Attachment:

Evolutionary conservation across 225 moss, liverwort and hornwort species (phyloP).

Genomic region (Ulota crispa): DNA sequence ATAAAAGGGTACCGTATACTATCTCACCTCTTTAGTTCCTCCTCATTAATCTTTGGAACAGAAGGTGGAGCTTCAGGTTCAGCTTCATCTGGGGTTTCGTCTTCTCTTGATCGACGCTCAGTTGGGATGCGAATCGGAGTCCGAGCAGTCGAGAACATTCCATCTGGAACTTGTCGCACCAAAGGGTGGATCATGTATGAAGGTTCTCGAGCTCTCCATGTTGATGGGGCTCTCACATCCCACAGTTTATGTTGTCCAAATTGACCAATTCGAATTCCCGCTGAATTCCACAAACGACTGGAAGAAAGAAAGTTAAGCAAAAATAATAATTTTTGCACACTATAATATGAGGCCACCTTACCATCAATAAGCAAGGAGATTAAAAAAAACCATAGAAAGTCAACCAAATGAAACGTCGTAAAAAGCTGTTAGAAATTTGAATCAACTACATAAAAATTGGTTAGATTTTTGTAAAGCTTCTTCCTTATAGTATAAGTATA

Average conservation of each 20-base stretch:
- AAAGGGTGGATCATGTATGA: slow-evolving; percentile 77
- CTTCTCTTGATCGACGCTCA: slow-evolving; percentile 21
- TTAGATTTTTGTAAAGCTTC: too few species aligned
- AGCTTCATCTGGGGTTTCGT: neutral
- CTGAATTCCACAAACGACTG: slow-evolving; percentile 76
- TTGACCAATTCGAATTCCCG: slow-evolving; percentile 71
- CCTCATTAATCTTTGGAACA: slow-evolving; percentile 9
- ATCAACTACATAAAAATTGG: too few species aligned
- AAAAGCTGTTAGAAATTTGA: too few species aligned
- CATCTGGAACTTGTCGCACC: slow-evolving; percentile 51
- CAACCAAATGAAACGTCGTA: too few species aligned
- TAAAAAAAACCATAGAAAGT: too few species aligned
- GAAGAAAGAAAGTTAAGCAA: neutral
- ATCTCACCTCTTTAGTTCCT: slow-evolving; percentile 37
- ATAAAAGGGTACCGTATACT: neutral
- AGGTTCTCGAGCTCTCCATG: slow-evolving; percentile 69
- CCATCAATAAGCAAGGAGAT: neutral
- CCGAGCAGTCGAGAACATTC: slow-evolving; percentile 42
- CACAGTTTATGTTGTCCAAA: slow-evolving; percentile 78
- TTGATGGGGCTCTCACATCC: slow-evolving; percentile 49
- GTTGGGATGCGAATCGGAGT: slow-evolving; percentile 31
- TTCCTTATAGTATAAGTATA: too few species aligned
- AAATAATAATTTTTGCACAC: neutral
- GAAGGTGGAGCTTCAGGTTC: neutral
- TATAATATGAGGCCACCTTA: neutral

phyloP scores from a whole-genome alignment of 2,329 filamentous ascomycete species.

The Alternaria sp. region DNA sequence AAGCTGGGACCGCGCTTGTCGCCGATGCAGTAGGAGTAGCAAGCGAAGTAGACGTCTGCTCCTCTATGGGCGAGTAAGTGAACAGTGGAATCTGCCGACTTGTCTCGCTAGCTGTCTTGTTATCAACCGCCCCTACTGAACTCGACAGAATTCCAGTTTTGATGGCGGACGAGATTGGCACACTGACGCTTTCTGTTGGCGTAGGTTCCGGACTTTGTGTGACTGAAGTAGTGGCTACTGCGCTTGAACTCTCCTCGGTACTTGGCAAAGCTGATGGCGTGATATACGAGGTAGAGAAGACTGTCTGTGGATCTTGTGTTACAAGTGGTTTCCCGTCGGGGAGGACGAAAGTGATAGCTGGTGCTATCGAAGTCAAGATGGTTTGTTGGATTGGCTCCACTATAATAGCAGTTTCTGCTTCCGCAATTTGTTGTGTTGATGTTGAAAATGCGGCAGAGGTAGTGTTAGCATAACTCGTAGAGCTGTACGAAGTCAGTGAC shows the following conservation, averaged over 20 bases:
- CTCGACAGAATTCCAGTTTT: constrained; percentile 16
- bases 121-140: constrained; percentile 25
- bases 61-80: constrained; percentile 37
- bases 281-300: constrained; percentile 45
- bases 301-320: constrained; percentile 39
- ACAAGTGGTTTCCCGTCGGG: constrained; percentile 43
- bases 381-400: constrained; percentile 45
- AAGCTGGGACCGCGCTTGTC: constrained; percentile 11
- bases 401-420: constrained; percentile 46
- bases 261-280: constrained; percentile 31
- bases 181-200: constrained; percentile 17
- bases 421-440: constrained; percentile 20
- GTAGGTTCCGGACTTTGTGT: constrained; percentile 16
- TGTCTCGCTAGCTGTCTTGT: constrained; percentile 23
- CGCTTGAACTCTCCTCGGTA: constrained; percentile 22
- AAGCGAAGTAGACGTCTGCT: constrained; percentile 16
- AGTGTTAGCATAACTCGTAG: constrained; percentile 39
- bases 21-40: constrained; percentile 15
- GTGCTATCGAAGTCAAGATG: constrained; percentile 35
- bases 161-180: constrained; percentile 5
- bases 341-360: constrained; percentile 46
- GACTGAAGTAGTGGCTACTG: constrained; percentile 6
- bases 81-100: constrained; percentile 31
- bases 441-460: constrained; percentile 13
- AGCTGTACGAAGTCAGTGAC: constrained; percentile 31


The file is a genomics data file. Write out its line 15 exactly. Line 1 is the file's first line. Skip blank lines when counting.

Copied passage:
- TAAAAAAAACCATAGAAAGT: too few species aligned